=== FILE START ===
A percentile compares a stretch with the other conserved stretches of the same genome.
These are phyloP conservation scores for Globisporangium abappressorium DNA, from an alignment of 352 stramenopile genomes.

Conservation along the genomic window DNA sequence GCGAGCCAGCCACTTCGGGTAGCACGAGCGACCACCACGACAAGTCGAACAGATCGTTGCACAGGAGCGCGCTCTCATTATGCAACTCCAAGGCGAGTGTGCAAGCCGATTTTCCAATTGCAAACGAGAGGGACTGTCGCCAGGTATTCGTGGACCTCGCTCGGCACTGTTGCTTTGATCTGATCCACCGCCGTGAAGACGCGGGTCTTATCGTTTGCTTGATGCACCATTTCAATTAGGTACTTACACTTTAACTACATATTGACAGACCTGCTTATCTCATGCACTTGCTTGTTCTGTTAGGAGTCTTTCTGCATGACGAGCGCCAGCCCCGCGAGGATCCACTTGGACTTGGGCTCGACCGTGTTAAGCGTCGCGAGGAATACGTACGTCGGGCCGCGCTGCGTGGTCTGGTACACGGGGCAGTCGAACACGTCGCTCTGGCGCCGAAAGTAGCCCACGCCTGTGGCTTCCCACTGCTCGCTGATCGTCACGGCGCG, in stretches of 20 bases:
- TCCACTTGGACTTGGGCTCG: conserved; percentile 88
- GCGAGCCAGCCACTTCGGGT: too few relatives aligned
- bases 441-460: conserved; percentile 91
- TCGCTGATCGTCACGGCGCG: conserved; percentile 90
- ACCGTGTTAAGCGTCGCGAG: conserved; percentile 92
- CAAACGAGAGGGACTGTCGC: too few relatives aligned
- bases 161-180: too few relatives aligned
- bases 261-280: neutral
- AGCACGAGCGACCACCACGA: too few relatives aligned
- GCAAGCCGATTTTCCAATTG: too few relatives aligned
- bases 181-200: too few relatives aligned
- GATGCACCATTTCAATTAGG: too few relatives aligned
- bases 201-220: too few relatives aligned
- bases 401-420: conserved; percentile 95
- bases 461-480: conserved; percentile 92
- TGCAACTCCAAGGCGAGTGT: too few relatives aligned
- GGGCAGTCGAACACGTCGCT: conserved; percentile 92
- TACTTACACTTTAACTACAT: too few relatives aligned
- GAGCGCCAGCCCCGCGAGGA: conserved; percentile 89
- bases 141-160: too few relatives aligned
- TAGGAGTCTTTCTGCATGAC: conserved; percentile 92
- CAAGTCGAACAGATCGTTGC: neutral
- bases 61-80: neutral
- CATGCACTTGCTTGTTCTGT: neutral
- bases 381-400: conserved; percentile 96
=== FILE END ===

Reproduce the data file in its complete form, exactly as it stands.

A percentile compares a stretch with the other conserved stretches of the same genome.
These are phyloP conservation scores for Globisporangium abappressorium DNA, from an alignment of 352 stramenopile genomes.

Conservation along the genomic window DNA sequence GCGAGCCAGCCACTTCGGGTAGCACGAGCGACCACCACGACAAGTCGAACAGATCGTTGCACAGGAGCGCGCTCTCATTATGCAACTCCAAGGCGAGTGTGCAAGCCGATTTTCCAATTGCAAACGAGAGGGACTGTCGCCAGGTATTCGTGGACCTCGCTCGGCACTGTTGCTTTGATCTGATCCACCGCCGTGAAGACGCGGGTCTTATCGTTTGCTTGATGCACCATTTCAATTAGGTACTTACACTTTAACTACATATTGACAGACCTGCTTATCTCATGCACTTGCTTGTTCTGTTAGGAGTCTTTCTGCATGACGAGCGCCAGCCCCGCGAGGATCCACTTGGACTTGGGCTCGACCGTGTTAAGCGTCGCGAGGAATACGTACGTCGGGCCGCGCTGCGTGGTCTGGTACACGGGGCAGTCGAACACGTCGCTCTGGCGCCGAAAGTAGCCCACGCCTGTGGCTTCCCACTGCTCGCTGATCGTCACGGCGCG, in stretches of 20 bases:
- TCCACTTGGACTTGGGCTCG: conserved; percentile 88
- GCGAGCCAGCCACTTCGGGT: too few relatives aligned
- bases 441-460: conserved; percentile 91
- TCGCTGATCGTCACGGCGCG: conserved; percentile 90
- ACCGTGTTAAGCGTCGCGAG: conserved; percentile 92
- CAAACGAGAGGGACTGTCGC: too few relatives aligned
- bases 161-180: too few relatives aligned
- bases 261-280: neutral
- AGCACGAGCGACCACCACGA: too few relatives aligned
- GCAAGCCGATTTTCCAATTG: too few relatives aligned
- bases 181-200: too few relatives aligned
- GATGCACCATTTCAATTAGG: too few relatives aligned
- bases 201-220: too few relatives aligned
- bases 401-420: conserved; percentile 95
- bases 461-480: conserved; percentile 92
- TGCAACTCCAAGGCGAGTGT: too few relatives aligned
- GGGCAGTCGAACACGTCGCT: conserved; percentile 92
- TACTTACACTTTAACTACAT: too few relatives aligned
- GAGCGCCAGCCCCGCGAGGA: conserved; percentile 89
- bases 141-160: too few relatives aligned
- TAGGAGTCTTTCTGCATGAC: conserved; percentile 92
- CAAGTCGAACAGATCGTTGC: neutral
- bases 61-80: neutral
- CATGCACTTGCTTGTTCTGT: neutral
- bases 381-400: conserved; percentile 96